This radical theory challenged the anthropomorphic and teleological conception that animals sought or avoided light based on voluntary or instinctive reactions. By reducing instinctive behaviour to a series of tropisms and chained reflexes, Loeb postulated that the animal, which appears to move purposively and of its own will, is actually forced to go where it is carried by its legs and wings.9,10 Although many elements of the automaticity of animal behaviour were subsequently disproved by Samuel O Mast and others,11 the importance of both plant and animal heliotropism is indisputable. (Philosophers such as Joseph Campbell have even contended that plant heliotropism is a manifest form of consciousness to the surrounding environment!12) As summarised by Duke-Elder “ …the control of the movements of living organisms, both plants and animals, by light is a fundamental function of great phylogenetic age, preceding the acquirement of vision and, indeed, leading directly to its development. The association of the functions of equilibration and orientation with the visual system of higher animals is in every sense basic.”13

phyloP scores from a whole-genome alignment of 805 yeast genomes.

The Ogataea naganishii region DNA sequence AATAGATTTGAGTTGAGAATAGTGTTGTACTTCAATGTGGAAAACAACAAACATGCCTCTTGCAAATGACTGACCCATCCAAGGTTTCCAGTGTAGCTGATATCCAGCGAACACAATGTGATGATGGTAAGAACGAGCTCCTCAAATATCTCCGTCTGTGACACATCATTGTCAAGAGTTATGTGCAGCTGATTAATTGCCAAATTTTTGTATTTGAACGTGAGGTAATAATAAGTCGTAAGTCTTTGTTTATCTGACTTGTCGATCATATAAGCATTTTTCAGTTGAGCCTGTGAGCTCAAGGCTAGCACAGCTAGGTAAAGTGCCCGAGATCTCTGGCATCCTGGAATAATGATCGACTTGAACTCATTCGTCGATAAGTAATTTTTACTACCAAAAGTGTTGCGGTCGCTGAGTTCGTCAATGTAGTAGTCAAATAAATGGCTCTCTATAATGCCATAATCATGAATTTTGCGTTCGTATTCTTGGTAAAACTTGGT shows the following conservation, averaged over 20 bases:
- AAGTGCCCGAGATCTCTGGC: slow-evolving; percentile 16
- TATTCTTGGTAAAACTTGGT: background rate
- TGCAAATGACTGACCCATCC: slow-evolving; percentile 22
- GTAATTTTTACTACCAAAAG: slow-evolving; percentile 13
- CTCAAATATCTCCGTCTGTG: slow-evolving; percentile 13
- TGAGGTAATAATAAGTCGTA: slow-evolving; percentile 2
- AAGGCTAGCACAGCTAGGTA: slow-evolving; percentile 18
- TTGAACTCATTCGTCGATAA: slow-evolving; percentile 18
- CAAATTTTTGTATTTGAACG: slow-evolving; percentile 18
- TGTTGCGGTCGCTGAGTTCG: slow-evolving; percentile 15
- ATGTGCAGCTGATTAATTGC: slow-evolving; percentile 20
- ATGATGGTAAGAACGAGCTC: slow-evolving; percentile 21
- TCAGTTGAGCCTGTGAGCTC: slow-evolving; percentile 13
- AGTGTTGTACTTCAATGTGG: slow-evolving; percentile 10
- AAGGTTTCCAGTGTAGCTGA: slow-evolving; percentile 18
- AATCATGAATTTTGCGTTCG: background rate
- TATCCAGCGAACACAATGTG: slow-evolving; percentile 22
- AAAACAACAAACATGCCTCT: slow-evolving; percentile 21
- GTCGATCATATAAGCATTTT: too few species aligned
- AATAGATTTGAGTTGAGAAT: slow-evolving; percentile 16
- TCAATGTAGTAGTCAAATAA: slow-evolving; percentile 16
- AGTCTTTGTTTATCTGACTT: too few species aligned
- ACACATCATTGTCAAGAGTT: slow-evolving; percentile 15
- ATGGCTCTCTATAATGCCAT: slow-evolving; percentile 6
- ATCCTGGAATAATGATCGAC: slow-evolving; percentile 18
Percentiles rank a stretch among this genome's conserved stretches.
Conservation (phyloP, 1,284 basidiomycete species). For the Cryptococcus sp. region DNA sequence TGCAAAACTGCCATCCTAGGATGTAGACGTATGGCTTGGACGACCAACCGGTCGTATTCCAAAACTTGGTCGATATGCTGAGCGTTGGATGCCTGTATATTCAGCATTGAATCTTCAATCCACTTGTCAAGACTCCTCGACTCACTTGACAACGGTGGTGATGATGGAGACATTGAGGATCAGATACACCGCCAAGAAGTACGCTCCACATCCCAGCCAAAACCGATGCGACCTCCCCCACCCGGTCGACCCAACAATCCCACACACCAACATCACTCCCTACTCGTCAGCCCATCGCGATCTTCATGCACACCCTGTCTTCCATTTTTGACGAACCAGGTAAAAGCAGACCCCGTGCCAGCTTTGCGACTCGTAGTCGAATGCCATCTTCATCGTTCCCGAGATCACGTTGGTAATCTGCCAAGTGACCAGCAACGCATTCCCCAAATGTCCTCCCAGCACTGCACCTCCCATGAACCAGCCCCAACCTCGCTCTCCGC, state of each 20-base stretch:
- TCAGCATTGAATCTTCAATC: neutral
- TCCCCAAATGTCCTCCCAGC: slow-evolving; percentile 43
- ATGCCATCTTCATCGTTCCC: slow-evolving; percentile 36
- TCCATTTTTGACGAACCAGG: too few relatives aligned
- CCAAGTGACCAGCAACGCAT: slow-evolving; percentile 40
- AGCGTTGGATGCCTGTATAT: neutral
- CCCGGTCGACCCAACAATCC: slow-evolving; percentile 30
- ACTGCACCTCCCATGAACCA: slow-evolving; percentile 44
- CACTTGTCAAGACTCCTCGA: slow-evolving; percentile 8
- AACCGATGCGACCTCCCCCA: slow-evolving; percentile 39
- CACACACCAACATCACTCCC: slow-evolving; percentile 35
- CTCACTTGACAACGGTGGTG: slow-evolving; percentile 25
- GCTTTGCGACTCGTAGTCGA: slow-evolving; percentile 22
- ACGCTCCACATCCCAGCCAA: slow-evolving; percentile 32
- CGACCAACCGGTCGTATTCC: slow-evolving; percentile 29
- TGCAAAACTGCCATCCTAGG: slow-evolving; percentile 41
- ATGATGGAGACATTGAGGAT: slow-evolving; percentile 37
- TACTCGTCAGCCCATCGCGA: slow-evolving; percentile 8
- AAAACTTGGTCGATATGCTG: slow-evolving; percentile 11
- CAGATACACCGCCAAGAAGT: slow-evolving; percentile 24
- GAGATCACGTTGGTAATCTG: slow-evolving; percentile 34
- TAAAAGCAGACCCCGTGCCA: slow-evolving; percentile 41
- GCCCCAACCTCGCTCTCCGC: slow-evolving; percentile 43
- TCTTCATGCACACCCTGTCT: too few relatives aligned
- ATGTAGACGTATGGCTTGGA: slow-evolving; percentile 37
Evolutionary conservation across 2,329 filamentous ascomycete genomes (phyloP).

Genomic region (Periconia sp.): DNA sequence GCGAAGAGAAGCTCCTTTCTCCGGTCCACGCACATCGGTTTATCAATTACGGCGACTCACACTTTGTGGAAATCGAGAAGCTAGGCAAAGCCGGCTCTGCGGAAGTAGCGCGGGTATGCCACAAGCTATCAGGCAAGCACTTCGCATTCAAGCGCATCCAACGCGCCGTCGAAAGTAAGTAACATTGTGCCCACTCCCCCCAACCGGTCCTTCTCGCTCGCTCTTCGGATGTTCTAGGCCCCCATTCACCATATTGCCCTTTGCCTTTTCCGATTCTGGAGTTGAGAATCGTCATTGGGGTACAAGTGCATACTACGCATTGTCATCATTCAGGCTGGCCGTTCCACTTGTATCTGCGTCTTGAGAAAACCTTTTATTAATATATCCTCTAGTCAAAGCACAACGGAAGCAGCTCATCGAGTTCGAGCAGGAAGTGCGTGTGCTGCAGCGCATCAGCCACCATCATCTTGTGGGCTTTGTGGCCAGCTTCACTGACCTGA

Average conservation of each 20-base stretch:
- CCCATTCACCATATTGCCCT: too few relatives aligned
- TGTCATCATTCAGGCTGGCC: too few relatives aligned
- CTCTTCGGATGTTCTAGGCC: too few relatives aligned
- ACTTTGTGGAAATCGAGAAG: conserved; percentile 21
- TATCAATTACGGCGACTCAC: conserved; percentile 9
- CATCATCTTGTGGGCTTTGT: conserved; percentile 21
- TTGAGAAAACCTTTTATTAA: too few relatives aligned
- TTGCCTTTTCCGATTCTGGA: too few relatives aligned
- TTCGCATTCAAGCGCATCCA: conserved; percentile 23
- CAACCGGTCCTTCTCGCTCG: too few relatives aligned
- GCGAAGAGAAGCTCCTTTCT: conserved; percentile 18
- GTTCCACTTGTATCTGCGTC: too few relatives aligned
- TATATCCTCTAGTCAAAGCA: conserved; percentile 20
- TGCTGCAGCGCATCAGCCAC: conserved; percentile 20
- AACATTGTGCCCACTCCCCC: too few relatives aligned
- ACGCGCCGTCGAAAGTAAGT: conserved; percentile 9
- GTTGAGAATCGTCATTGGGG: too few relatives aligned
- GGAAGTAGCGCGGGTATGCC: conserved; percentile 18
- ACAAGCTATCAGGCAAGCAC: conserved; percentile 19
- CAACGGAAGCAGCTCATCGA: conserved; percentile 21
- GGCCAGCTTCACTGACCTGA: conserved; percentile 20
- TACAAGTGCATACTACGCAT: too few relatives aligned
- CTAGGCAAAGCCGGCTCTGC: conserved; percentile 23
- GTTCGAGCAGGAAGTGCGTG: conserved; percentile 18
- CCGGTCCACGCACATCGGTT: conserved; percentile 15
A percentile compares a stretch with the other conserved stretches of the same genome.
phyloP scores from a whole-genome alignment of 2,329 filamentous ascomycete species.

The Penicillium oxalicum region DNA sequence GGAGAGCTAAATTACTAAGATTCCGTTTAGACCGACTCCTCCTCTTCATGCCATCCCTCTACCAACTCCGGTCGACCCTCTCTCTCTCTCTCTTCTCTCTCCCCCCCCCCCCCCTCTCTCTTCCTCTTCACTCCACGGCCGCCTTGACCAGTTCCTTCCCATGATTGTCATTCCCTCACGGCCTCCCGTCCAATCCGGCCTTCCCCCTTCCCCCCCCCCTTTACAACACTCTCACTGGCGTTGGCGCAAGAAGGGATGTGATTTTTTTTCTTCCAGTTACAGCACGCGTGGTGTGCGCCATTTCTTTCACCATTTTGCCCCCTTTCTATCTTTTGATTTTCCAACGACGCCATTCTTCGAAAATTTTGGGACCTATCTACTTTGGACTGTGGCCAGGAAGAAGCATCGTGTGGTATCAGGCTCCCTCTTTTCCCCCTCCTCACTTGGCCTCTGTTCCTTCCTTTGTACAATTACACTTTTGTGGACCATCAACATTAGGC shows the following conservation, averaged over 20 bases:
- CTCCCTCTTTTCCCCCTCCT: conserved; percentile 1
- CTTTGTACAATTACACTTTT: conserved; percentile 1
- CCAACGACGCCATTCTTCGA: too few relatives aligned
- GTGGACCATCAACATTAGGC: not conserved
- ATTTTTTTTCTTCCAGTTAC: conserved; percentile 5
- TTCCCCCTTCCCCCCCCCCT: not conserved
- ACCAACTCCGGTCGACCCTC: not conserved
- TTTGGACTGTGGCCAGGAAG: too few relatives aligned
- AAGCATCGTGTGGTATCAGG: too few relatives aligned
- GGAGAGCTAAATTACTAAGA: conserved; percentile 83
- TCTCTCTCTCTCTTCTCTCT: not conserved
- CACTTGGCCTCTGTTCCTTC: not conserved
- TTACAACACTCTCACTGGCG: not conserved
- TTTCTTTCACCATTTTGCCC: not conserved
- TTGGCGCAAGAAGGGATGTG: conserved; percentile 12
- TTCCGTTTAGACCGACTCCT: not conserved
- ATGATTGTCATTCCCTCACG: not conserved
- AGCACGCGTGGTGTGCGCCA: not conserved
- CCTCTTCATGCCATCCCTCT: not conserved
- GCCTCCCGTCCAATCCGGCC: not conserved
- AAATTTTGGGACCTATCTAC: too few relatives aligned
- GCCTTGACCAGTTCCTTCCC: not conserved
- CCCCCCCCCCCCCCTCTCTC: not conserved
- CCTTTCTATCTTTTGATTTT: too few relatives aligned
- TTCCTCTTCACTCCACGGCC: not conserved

Within certain limits, heliotropic responses in plants and animals are a function of the Bunsen-Roscoe law of photochemical reactions.10,11 This law states that, in a light reaction, the effect is proportional to the simple product of the intensity of the stimulus and time. In the robber fly, for example, covering one eye induces a flexion of the limbs on the side of the animal with greater luminance and an extension of the limbs on the side with lesser luminance.14 The alterations of tonus are directed in such a way as to assist in turning the body towards the light.14 When a robber fly climbs a vertical cylinder, covering one eye or covering the homonymous half of the visual field of both eyes causes the animal to move in a spiral trajectory towards the light, with the number of circles per unit distance proportional to the intensity of the light.14